A blockchain’s data, a ledger containing a record of all transactions that have taken place on the chain, is stored across a peer to peer network of “nodes,” many computers in a network that all hold a copy of the ledger. These nodes can be widely distributed across the globe with anyone having the ability to add their machine to the network or can be centrally managed and with the organisation using the chain having full authority over every node that is being used.
There are pros and cons to each approach, with private chains having faster transactions due to generally fewer nodes on the network and public chains retaining the decentralised and immutable (unchangeable) features blockchain was initially envisaged with.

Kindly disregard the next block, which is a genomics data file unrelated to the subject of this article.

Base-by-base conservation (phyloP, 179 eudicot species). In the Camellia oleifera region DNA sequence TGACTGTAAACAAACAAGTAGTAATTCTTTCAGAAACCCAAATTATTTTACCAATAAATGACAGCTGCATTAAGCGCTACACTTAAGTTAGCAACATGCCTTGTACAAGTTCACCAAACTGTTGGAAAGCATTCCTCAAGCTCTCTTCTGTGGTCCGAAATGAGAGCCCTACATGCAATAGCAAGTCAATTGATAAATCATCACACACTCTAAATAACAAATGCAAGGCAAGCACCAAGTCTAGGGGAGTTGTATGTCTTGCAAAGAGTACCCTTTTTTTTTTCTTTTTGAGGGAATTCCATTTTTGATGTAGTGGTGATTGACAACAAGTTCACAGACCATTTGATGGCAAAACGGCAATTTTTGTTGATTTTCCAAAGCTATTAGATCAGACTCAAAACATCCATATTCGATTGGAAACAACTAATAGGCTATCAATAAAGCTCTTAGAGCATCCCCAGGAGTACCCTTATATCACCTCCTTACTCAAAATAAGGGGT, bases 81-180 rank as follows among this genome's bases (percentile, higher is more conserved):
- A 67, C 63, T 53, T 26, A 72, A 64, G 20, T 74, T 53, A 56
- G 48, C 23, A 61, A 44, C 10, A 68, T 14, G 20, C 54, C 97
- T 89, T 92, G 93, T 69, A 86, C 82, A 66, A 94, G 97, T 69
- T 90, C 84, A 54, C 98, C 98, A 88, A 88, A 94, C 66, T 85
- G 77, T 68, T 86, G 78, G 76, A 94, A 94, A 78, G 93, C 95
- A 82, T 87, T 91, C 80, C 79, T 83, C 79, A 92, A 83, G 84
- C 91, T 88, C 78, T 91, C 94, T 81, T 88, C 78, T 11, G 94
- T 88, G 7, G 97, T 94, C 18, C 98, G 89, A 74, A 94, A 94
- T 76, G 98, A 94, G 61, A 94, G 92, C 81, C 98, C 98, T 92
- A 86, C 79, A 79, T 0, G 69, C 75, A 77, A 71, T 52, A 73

However, in terms of power consumption and sustainability having a private blockchain will allow an enterprise to control where the
nodes are sourcing their power from.
Currently, most enterprise blockchains are permissioned blockchains among multiple parties, so the data can be altered if all the entities involved agree. However, certain businesses such as banks and financial institutions require better security and privacy protection blockchain solutions. As a result, enterprise blockchain adoption has steadily increased in 2021, and it will boom in 2022 as more organizations explore enterprise solutions.
Notably, new technologies such as hybrid blockchain that combine both private and public chain features have emerged to meet the demand of enterprises and traditional businesses.